This is an in-depth review of the Canon EF 200-400mm f/4L IS USM with a built-in 1.4x extender, a telephoto zoom lens targeted at enthusiast and professional action photographers. For many years, Canon users shooting serious wildlife and sports photography had come to accept that the only telephoto lenses on offer by Canon that achieved top of the line performance were their prime lenses. At the time, the only Canon zoom lens in the telephoto range was the Canon EF 100-400 f/4.5-5.6L IS, a solid, if unspectacular lens with an outdated design. On the other hand, and much to Canon users’ envy, Nikon had given its customers something wholly different in 2003 when they released the Nikon 200-400mm f/4G VR, a professional-quality constant aperture super telephoto zoom lens. While Nikon’s 200-400mm had its faults (namely lack of sharpness when photographing distant subjects), it was the perfect lens to take on an African Safari or to a sports game. With fast autofocus, a constant aperture and good sharpness all packaged into a zoom lens, the Nikon lens was perfect for situations which required versatility and the ability to change focal lengths, while still maintaining high image quality. Nikon’s monopoly on professional grade super telephoto zooms would thankfully change in 2011 when Canon announced the development of its own 200-400mm f/4 lens which was also going to be the first telephoto lens of its kind to utilize a built-in teleconverter.
There must be something very rotten in the state of Denmark when Alpha Whiskey starts talking about gear. Have I completely lost my mind?! Did I give in to the Dark Side of The Force? What’s the matter with me? Joking aside, this isn’t as comprehensive a look at a camera as one of Nasim’s reviews. I’ve always had a tremendous appreciation for the Herculean effort he puts into his reviews; now that I’ve written this brief article about a camera myself that appreciation is infinite. And while our gear is secondary to our creativity, of course the latter benefits from the former; it’s just not something I usually spend my time worrying about.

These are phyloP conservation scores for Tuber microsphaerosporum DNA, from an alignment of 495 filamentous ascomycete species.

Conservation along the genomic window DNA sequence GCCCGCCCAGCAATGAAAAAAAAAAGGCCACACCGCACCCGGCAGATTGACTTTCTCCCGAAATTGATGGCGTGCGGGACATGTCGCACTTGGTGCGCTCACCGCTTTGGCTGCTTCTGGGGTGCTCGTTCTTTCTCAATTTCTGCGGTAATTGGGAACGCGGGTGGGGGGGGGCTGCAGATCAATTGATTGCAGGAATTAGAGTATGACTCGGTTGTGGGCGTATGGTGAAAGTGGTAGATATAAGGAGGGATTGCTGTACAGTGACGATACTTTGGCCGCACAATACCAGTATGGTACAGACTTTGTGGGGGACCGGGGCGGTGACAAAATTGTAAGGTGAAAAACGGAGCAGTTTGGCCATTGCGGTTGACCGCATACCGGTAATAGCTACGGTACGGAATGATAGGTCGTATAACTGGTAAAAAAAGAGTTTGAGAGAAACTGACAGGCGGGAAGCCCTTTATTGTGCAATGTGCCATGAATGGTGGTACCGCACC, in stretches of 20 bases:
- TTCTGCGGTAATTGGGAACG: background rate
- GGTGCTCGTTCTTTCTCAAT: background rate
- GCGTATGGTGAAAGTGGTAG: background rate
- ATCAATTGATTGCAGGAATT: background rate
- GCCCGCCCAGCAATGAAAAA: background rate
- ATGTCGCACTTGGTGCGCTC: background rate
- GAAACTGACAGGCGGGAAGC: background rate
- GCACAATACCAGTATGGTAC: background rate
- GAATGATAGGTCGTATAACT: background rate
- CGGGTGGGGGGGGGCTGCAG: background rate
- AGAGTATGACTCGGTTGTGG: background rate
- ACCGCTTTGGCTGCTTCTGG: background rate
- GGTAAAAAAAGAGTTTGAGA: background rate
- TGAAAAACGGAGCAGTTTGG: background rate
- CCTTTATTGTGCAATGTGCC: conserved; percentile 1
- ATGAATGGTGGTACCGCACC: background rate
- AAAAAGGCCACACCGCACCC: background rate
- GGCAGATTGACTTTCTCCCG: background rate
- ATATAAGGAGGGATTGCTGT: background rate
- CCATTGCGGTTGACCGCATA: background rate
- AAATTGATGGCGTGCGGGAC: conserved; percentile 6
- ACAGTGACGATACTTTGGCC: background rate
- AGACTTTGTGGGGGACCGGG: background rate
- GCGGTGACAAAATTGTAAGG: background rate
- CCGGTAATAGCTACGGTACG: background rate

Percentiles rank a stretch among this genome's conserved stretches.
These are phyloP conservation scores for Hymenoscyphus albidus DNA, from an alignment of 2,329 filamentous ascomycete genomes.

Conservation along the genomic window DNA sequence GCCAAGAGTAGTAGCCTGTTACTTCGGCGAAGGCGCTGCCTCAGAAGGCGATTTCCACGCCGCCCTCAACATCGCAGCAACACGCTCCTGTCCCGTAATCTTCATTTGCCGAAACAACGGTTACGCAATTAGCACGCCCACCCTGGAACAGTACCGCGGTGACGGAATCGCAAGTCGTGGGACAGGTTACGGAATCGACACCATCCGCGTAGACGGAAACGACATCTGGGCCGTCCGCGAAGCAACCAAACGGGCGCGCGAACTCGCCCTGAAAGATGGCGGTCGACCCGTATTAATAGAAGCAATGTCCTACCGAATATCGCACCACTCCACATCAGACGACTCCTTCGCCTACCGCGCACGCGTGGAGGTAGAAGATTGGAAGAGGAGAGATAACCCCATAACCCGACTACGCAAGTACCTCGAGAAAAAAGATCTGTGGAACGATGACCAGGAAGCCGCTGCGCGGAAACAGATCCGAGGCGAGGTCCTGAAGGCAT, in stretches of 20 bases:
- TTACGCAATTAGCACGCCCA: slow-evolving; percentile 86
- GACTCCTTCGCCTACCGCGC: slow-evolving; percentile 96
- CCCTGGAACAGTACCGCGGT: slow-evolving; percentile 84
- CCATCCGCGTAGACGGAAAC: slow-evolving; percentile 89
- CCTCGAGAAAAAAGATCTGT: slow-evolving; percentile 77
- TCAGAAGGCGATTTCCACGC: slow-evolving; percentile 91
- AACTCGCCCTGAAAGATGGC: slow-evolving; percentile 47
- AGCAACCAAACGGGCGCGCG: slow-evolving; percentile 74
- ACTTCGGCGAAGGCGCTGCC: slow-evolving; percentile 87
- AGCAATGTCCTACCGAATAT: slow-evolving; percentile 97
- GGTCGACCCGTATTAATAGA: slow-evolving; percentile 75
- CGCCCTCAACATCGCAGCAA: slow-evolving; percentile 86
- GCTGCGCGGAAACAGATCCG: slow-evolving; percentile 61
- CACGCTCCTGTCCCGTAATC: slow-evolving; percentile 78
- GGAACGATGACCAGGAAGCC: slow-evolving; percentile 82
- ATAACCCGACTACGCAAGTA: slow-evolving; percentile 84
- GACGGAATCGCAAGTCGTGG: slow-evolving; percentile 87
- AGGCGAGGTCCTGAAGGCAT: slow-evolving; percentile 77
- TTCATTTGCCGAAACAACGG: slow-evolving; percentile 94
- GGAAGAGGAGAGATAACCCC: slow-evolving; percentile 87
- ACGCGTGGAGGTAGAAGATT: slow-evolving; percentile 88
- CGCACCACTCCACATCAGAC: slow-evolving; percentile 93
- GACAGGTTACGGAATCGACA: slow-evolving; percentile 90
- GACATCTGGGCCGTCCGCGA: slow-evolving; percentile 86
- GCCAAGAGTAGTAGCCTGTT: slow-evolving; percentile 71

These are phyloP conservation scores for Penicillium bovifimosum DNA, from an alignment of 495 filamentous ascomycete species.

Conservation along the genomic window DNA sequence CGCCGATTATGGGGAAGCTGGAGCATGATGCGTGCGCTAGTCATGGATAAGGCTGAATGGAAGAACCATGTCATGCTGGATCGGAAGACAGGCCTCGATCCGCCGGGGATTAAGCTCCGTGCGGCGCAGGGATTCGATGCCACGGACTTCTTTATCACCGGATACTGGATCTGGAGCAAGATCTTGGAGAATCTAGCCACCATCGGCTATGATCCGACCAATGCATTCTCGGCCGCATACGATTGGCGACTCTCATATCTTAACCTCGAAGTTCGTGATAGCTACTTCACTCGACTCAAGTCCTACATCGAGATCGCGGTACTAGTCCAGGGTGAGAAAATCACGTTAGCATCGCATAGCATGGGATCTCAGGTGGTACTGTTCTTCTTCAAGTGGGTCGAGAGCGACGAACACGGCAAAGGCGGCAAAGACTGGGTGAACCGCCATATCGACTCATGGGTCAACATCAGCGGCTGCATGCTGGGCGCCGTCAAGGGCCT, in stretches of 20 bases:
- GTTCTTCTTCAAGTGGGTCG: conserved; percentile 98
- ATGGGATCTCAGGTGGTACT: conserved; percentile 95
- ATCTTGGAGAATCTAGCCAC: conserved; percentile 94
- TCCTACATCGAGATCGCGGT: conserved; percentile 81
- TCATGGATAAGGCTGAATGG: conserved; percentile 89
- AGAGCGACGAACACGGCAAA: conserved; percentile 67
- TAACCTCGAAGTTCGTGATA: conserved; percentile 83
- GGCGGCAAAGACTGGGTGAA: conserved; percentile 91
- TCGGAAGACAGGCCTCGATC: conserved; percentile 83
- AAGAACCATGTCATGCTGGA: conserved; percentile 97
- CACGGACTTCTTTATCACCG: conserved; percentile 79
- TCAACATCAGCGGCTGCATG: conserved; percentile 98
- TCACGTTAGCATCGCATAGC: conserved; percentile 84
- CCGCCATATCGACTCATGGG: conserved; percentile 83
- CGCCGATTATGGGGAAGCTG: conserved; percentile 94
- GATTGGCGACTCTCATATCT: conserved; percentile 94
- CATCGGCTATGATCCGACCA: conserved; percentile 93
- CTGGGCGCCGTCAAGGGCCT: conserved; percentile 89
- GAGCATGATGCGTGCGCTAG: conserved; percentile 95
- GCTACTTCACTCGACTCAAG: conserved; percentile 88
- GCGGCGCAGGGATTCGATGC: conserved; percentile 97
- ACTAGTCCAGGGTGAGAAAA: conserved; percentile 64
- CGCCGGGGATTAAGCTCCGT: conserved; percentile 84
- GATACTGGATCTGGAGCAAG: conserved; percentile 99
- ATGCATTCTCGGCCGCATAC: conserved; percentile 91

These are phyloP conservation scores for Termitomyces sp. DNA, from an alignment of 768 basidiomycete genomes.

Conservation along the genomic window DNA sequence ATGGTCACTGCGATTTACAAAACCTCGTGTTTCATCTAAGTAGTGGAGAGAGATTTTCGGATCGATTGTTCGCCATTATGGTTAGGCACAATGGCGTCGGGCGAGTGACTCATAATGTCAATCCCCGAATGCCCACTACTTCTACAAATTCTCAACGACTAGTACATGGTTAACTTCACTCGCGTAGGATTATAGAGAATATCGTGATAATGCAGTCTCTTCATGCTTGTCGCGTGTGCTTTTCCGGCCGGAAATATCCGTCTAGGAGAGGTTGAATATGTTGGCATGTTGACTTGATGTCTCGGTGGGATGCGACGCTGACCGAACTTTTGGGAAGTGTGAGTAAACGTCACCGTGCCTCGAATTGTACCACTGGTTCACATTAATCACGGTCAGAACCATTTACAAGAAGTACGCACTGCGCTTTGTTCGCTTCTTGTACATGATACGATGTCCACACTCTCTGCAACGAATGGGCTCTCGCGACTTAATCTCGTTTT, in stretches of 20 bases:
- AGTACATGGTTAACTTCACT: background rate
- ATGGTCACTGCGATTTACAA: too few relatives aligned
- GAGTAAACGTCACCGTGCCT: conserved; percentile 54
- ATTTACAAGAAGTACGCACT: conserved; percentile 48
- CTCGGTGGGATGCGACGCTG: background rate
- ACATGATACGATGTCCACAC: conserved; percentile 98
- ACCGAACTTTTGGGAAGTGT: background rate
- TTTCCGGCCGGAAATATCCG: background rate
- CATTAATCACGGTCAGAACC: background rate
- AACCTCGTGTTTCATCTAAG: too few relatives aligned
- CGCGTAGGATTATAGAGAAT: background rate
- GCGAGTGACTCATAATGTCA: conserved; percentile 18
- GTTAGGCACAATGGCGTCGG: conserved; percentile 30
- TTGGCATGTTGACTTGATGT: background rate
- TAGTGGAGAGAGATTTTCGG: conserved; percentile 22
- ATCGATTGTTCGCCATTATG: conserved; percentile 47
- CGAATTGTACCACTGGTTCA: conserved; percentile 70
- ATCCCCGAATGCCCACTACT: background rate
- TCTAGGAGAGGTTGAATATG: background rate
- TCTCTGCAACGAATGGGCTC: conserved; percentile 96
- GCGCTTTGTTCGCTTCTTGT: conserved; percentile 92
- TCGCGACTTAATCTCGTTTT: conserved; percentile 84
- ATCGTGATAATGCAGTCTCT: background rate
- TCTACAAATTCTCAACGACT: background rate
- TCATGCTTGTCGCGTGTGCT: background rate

This is an in-depth review of the Canon EOS M camera that came out on July 23, 2012, the first mirrorless interchangeable-lens camera from Canon. Along with the EOS M, Canon also announced the first two lenses for the new “EF-M” mount: Canon EF-M 18-55mm f/3.5-5.6 IS STM and Canon EF-M 22mm f/2 STM. Among major camera manufacturers, Canon was the last to enter the mirrorless market. Aside from Panasonic and Olympus sharing the same Micro Four Thirds sensor and Nikon going with a smaller “CX” sensor, all other manufacturers chose large APS-C sized sensors (Samsung, Sony, Fuji and Pentax), each with its own proprietary lens mount. With the introduction of the EOS M system, Canon has officially joined the APS-C club. Instead of developing a new sensor format, Canon chose to reuse the same 18 MP sensor from the EOS Rebel 650D / T4i DSLR camera. Canon also released an EF-M to EF / EF-S adapter for mounting existing and future DSLR lenses on the EOS M, with full compatibility with all lens functions such as autofocus and image stabilization. In this review, I will go over the features and capabilities of the camera and compare it to other mirrorless options, including Nikon 1, Sony NEX series and Olympus OM-D E-M5.
This is an in-depth review of the new Canon 5D Mark III, a highly anticipated DSLR update to the Canon 5D Mark II that was released back in 2008. Built on the success of the 5D Mark II and featuring the most advanced autofocus system Canon has released to date from its EOS-1D X line, the Canon 5D Mark III is a rather promising upgrade to the 5D line. With an enhanced image sensor with ISO 100 to 25,600 native ISO range, fully weather-sealed camera body, 6 fps burst shooting speed and dual card support, the 5D Mark III seems to target all kinds of photography – from landscapes and fashion to sports and wildlife photography. In this review, I will not only provide detailed information about the camera, but will also compare it to the older Canon 5D Mark II, the Nikon D3s and the new Nikon D800.